Tacoma Rainiers

Ambidextrous Venditte presents Rainiers with a challenge and advantage

Pat Venditte talks pitching with both arms

Tacoma Rainiers pitcher Pat Venditte explains switch pitching and details the way his custom glove works.
Up Next
Tacoma Rainiers pitcher Pat Venditte explains switch pitching and details the way his custom glove works.

It’s not often that a rule is created as the result of a single player.

The curveball was briefly banned when W.A. “Candy” Cummings first mastered it in the 1860s. Ed Walsh got the spitball blacklisted in 1920. Five inches were shaved off the mound in the wake of Bob Gibson’s 1.12 ERA season in 1968.

In the case of current Rainiers relief pitcher Pat Venditte, he’s largely credited for the 2008 drafting of the “Ambidextrous Pitcher” rule. When Venditte, 31, was acquired by the Mariners in a waiver deal with the Blue Jays on Aug. 6, the rule was sent out as a memo to the Tacoma coaching staff.

The rule states that before touching the pitching rubber, a pitcher must declare to the umpire which hand he desires to throw with — which can be done by which hand he places the glove on — and may not switch until there is a change of batters, unless the throwing hand is injured, in which case he may not switch back for the remainder of the game.

Venditte is the first ambidextrous pitcher to appear in the major leagues since the mid-1990s.

“Honestly, I’ve never seen it before, and it’s going to be a first,” Rainiers pitching coach Lance Painter said. “I’ve been in pro baseball for 25 years, so you see something new every year. It’s going to be an interesting thing to see, because I’ve never seen him in the big leagues or in the minor leagues throw a game. The first time I see him pitch, we’ll just work from there.”

Tacoma manager Pat Listach, who played in the majors from 1992-1997, remembers playing against a switch-pitcher in a lower level in the 1980s.

Venditte is, of course, used to the ruling by now. Pitching with both hands has always been a part of his game. He first learned it from his father when he was 3 years old.

Venditte does everything right-handed except pitching and hitting, “to an extent,” he said.

“You don’t really realize it growing up,” he said. “You don’t really understand the matchup advantages, you’re just switching whenever. Then when I got to college I started to do the left on left, right on right advantages.

“Really in pro ball, that’s when I was able to separate myself being able to get lefties out, switching over and trying to get them out from the right side as well.”

Venditte goes through the scouting report like any pitcher, only he can elect which way he plans to face each batter.

“The only time it’s ever in question is when it’s a switch-hitter,” he said. “If it’s a lefty I’ll be facing him left-handed, if it’s a righty I’ll face him right-handed. … If it’s a situation where I’m not familiar with a guy, I’ll leave it in the coaching staff’s hands.”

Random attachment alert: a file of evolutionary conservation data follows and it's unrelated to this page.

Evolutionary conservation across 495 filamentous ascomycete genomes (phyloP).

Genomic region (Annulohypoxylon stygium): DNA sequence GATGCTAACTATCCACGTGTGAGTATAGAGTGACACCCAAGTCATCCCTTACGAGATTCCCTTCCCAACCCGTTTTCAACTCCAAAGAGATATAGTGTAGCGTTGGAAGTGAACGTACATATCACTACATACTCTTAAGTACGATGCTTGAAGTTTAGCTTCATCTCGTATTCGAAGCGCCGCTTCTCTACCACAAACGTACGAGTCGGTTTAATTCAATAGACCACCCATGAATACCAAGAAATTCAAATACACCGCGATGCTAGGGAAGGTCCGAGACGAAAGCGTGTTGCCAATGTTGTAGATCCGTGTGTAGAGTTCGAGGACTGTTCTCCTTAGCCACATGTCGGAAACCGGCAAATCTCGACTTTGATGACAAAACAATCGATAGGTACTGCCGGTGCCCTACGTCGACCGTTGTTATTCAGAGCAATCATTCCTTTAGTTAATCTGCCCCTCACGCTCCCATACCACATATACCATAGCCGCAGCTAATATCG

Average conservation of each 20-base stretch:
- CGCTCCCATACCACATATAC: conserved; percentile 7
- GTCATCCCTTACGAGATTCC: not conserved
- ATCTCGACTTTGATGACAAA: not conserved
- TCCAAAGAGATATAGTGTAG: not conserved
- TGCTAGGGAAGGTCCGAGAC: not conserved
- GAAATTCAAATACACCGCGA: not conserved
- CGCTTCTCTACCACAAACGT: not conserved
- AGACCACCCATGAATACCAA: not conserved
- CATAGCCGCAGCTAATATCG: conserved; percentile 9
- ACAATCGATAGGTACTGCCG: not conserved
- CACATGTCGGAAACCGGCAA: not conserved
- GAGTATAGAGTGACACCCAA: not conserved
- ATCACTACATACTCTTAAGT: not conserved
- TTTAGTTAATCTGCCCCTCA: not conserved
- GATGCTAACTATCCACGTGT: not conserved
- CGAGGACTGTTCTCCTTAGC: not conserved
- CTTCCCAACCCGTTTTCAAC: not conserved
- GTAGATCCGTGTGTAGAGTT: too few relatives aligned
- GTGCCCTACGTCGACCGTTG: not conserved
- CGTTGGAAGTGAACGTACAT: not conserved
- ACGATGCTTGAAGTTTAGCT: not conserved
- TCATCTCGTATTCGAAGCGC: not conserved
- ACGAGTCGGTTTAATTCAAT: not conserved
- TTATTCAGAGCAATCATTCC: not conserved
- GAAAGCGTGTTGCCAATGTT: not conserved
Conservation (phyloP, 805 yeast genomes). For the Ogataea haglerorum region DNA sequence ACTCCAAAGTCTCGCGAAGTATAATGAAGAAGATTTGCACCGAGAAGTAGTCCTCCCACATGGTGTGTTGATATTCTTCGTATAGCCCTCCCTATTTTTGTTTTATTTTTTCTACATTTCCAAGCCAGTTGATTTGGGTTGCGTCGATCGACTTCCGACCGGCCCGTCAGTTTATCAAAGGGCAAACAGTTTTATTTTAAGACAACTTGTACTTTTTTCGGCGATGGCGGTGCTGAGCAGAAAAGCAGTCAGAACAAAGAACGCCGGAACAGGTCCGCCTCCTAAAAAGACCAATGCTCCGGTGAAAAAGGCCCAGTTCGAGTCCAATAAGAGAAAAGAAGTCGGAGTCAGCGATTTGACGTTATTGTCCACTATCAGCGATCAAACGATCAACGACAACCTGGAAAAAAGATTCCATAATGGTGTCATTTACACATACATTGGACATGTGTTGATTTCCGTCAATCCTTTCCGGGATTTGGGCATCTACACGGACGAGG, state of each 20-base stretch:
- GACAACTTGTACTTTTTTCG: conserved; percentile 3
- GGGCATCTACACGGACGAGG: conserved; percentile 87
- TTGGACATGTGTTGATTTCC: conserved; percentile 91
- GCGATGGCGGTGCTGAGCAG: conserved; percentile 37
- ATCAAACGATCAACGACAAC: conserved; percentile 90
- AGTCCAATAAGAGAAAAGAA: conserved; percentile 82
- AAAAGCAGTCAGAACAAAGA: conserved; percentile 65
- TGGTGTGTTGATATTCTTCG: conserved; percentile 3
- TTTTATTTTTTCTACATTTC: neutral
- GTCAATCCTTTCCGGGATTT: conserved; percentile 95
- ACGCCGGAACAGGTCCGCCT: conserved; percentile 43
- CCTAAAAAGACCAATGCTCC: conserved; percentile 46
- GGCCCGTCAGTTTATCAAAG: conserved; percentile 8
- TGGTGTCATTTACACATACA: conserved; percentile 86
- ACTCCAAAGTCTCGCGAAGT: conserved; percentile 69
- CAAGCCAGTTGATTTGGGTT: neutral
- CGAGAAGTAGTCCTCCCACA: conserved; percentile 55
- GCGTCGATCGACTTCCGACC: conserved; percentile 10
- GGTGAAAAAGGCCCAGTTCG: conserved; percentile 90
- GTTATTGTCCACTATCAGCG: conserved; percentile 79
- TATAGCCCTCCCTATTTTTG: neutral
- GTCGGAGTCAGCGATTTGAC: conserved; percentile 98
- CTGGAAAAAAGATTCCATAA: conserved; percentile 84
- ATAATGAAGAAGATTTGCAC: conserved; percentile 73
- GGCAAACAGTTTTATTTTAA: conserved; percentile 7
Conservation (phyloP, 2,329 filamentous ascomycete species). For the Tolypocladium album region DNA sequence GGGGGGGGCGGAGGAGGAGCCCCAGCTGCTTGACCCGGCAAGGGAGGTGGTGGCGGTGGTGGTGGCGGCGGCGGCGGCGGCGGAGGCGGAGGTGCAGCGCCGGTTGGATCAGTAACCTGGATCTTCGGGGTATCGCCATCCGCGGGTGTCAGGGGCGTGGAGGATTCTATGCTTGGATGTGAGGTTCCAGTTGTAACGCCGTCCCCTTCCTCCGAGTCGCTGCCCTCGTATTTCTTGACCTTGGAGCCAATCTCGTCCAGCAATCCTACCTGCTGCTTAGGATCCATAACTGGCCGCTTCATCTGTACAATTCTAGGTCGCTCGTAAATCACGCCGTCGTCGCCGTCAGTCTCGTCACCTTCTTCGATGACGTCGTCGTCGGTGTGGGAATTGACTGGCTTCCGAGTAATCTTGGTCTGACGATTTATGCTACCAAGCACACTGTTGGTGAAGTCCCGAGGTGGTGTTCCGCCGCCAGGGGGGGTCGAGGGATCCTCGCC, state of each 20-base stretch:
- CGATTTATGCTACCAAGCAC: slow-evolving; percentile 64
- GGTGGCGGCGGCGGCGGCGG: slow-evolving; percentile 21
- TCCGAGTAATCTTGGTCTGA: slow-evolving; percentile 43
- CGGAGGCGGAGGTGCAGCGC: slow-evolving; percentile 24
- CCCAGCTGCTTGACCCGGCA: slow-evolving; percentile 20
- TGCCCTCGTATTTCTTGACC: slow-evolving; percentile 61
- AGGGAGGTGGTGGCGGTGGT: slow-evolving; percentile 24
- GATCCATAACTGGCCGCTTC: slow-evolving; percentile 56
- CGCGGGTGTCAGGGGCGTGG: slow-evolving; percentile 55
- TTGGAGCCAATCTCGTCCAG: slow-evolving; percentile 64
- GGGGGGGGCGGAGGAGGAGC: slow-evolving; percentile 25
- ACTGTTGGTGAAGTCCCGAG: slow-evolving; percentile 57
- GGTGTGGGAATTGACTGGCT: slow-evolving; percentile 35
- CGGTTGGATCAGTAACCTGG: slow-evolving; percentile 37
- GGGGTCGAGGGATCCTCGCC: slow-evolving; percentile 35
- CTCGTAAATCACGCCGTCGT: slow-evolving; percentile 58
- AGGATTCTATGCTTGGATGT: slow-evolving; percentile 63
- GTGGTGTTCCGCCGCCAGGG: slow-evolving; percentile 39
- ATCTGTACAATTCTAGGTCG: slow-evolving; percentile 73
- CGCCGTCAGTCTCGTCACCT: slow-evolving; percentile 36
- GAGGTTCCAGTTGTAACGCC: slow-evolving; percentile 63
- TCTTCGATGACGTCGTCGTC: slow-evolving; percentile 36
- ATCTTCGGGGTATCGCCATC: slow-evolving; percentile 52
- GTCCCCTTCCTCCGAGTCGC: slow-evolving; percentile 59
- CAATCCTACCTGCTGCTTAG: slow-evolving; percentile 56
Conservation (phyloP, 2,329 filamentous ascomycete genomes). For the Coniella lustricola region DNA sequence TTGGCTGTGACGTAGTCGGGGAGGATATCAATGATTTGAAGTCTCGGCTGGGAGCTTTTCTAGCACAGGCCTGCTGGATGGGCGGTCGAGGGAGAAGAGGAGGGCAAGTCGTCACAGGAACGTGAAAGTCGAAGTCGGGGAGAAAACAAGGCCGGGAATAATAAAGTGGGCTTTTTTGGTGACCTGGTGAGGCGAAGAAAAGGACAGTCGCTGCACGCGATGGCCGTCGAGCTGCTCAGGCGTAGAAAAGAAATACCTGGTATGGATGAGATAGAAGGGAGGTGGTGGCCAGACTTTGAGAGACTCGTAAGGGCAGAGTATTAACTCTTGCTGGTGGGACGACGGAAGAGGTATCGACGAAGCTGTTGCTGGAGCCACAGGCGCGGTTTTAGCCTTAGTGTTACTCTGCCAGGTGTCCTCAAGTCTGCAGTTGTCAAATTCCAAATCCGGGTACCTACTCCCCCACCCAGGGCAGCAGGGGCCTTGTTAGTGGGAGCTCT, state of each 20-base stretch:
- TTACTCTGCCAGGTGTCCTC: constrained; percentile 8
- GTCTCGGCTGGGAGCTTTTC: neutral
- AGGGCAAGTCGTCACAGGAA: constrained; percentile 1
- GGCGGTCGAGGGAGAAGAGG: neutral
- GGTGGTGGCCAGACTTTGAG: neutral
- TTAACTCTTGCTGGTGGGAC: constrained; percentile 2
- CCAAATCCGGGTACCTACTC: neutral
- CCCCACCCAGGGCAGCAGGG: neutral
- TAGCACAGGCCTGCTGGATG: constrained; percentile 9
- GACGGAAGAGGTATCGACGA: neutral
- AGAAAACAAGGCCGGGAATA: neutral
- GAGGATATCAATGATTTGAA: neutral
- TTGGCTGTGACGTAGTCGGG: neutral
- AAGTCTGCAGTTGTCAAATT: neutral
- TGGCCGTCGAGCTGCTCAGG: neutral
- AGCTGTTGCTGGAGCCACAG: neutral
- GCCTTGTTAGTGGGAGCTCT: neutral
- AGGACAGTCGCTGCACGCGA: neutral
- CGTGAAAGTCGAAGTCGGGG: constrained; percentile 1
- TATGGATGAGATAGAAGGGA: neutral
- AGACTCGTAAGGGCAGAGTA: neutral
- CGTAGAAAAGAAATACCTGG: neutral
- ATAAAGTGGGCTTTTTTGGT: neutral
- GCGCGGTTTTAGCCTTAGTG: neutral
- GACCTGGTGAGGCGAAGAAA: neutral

Venditte, who appeared in eight games with Toronto this season, is used to being asked about being ambidextrous. He’s the second switch- pitcher to reach the majors, the first since Greg Harris, whose career spanned from 1981 to 1995.

The unique ability often puts Venditte in the spotlight. And never more so than in June 2015 after his MLB debut with the Oakland Athletics.

When an Associated Press story detailed his first appearance and the rarity of his switch-handedness, the East Oregonian newspaper ran the story with the headline blunder “Amphibious pitcher makes debut.”

The gaffe circulated on Twitter, and brought more attention to Venditte’s promotion. But he claims he was too focused on sticking in the pros to even notice.

“I was so wrapped up in what I was doing in the big leagues,” Venditte said. “I wasn’t really reading any headlines. I was worried about how I was going to get to my next outing.

“I think the writer was just going off a Yogi Berra quote and probably caught some unnecessary flak.”

Since then, Venditte said it’s come up about once a week.

He wears a special glove with six finger slots, the outside holes built for the thumbs, allowing him to switch hands on the fly. Custom gloves are the only ones he’s ever worn.

Right now, Venditte is adjusting to a new team and a new city on the fly, while trying to move his wife out from Buffalo, New York, where he made 25 appearances (2-1, 4.37 ERA, 1.49 WHIP) this season with the Triple-A Bison.

In his Rainiers debut on Tuesday, Venditte pitched two relief innings, allowed two hits, no walks and threw two strikeouts — all while switching hands.

Painter and the Rainiers coaching staff adapt plan on adapting going forward.

“I think it’s great for the pitcher,” Painter said. “If you can do that, it’s a commodity that no one else has. It’s something that is very rare, basically like a knuckleball, and is a tremendous asset.”

On tap

FRIDAY: Tacoma (RHP Taijuan Walker: 0-0, 4.15 ERA) at Memphis (RHP Arturo

Reyes: 8-4, 4.75), 5:05 p.m., 850-AM.

Andy Buhler: @a_buhla